Friday, 2 September 2016

Review - Yaesu VR500

Day 1: Well I have had the Yaesu VR500 for a day now so these are some of my thoughts on it from what I have done with it so far.

Starting with the purchase, I asked for a quote from a local supplier for this and was a little surprised when the price I got back was about $90 cheaper than the prices I had found online and was $40 cheaper then what I paid for the one I purchased early last year from the same place, I jumped at this and ordered it on the spot, the next day I got a phone call to say it arrived and I went and collected it later that day.  While I was collecting it I was speaking to the sales man and I found the reason it was so cheap is that he had forgotten to quote me the new price but the old price before all the price raises so I really did get a bargain with it.

Out of the box you only get a very basic kit, the VR500 unit, aerial, belt clip, wrist strap and manuals / paper work. As the VR500 uses 2 AA batteries you don’t get a charger or any batteries with it but looking in the manual you can purchase these if you wish.  As AA batteries now come in anything up to 2700mAh ratings I much prefer using these.

Looking at the VR500 unit is it quite small (5.9cm Wx9.5cm Hx2.4cm D) and weighing about 220g you can easily fit it in your pocket (except for the large aerial which we will come to soon) overall the word I would use to describe the build is solid, everything feels like it is made to last and when you first pick it up it feels much stronger then what you would expect looking at it.
As this radio has a proper keypad (unlike something like the Icom R5) this takes up the bottom part of the front case, from what I have done with it the keys feel good but are a little small so if you have big fingers like me you need to make sure you hit the right ones. Next above these are two more buttons (Clear and Bands scope) and then the orange power button sits just above these, beside these three buttons is the speaker grill, the speaker seems to put out a good level or audio and listening to NFM, WFM and AM shows they are sound natural. The top area of the front panel has the large 4 row LCD screen which shows attenuator, battery savers, keypad lock along the top, frequency and alpha tags are the next two rows and the bottom row is where things like the current mode and band scope is shown.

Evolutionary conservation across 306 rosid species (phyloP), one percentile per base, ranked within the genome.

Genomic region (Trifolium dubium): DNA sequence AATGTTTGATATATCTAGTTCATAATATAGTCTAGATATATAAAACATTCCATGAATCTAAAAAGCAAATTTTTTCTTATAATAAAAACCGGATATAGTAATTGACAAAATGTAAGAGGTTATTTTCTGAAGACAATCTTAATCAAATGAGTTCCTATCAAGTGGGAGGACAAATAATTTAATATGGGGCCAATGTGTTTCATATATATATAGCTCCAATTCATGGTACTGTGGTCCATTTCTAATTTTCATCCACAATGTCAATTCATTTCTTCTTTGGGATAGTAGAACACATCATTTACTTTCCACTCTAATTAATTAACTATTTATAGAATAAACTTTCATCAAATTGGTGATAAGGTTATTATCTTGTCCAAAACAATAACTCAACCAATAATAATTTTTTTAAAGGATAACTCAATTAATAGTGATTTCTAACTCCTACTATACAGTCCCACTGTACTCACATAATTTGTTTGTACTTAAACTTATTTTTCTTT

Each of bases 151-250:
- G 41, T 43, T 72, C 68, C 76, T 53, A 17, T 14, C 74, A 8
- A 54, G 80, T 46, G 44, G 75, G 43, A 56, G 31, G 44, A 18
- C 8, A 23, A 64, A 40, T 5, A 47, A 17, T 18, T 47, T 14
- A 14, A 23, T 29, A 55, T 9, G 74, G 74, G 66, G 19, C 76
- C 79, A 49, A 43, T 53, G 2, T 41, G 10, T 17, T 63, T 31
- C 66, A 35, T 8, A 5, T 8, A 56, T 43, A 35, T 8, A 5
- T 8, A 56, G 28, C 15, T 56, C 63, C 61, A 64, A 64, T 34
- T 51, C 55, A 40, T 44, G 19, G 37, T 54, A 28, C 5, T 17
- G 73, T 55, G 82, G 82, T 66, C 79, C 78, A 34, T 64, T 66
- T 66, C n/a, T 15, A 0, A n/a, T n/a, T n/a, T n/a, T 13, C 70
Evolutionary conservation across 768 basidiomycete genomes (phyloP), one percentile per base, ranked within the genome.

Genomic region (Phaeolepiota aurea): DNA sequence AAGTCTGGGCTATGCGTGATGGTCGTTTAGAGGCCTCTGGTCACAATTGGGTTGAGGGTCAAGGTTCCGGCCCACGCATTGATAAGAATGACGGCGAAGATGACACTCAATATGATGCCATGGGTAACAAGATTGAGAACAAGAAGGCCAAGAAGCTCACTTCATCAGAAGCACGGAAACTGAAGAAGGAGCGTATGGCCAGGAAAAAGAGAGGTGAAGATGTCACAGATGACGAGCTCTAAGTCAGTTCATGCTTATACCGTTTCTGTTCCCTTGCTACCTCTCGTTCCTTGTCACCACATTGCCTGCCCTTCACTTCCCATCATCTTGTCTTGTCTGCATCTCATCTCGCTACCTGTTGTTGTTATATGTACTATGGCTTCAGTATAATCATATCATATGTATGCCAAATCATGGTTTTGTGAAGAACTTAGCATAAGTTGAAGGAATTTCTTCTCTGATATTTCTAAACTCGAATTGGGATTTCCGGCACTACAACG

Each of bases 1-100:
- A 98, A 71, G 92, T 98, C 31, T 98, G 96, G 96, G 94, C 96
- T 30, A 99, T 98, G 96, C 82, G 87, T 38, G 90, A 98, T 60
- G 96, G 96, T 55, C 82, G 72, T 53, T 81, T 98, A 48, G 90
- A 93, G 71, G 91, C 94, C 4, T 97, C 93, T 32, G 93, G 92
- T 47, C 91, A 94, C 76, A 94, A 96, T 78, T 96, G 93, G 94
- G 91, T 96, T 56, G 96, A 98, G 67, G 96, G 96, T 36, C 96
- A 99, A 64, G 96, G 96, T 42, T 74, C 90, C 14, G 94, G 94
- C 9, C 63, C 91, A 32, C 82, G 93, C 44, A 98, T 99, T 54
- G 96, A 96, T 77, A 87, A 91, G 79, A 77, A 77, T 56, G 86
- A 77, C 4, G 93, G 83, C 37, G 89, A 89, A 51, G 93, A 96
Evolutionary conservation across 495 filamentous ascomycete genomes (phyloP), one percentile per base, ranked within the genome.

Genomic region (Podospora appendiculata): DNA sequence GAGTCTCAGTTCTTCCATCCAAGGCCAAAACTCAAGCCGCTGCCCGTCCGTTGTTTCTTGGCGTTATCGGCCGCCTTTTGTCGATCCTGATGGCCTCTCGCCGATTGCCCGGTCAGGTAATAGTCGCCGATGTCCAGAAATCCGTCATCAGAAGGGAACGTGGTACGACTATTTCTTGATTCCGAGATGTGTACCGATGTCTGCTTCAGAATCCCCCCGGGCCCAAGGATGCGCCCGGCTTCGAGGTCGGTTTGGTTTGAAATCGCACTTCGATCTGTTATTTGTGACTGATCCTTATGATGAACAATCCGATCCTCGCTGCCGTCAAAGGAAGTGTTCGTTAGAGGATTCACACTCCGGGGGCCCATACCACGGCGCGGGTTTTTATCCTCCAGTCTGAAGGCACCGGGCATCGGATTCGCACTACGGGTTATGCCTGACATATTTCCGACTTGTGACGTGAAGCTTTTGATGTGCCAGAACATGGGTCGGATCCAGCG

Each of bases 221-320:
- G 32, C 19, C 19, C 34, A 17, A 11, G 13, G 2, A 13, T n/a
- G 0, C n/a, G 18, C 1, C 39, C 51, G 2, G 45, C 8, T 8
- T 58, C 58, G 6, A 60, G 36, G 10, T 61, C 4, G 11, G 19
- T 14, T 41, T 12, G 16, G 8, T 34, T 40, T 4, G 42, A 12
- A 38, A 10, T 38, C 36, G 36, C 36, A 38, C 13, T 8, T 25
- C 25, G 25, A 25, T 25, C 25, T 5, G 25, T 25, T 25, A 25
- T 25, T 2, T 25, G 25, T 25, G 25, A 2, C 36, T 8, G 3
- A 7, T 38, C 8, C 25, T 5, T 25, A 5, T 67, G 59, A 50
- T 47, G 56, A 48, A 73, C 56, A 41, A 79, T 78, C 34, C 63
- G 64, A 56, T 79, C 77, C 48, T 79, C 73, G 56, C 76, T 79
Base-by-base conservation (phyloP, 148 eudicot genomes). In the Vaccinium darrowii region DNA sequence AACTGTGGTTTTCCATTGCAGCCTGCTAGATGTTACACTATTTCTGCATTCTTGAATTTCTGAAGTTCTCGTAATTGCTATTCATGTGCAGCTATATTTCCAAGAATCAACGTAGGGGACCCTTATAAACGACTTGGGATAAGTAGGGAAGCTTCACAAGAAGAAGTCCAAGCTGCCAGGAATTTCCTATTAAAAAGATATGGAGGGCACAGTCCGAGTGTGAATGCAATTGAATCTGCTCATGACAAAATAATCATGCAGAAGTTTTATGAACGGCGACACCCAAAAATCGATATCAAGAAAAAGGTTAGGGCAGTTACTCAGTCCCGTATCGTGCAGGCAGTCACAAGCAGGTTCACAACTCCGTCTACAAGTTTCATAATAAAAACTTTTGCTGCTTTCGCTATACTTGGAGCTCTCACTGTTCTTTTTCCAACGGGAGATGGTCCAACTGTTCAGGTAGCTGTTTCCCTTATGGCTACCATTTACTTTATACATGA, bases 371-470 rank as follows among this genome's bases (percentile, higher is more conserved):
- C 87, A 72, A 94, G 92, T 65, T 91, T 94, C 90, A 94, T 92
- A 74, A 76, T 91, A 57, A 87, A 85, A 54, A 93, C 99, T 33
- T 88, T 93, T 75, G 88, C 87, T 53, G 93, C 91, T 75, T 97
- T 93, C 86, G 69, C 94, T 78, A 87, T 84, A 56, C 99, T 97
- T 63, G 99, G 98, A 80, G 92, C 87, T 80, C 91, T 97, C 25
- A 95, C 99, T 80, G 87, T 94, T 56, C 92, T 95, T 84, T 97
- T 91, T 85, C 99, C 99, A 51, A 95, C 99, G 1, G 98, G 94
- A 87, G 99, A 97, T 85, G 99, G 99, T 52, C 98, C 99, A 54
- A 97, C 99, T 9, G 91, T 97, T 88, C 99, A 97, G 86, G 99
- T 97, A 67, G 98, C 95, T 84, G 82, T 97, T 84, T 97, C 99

The top panel of the radio features the BNC aerial connection, volume, squelch and rotary controls.
The right hand side of the VR500 has two covers, one over the headphone / pc jack and the other over the DC input. Looking at the left side reveals a large rubber key located near the top. The upper two thirds of it act as the FUNC key while the lower third acts as the squelch monitor and the keypad lock (when used in conjunction with the FUNC key).
This leaves the back which is bear except for the single mounting hold for the belt clip; this is plastic but seems fairly strong.
My only feedback so far on the physical side of the VR500 is that getting in / out batteries is a real struggle; the battery space is only just big enough so getting them in and out is a real pain.

Programming: I sat down last night and programmed about 110 channels in to the VR500 in less than 1 hour; these cover TFS/Ambo, amateurs, air band and general business users, this is a very easy process if you do some planning and have all your frequencies arranged before you start. I have started to add alpha tags to some and while this takes a bit of time it is not really that hard to do.

Scanning: From my testing last night I would say the scan rate is around 15 – 20 channels per second which for me is fine, I have noticed that you sometimes get a slight tick as the squelch closes but you get used to this after a while. The only thing to be aware of is that as the VR500 does not have a “lock out” feature you have to use PS mode which is sort of like lock out in reverse, you flag those channels you do what to hear rather than locking out those you don’t.

Searching: speed around 20 steps / second and so far it seems to be performing well, I have had a few issues in the 70-80MHz band with FM broadcast stations some places they should not be but overall nothing too major.

Band scope: This is nice and running it over the 865MHz EDACS band you can see the control channels and voices channel as they are in use.

VHF / UHF: Overall so far I have not found any major issues with the general performance on the VHF / UHF bands, I am going to do some more testing over the weekend and report back on my findings.

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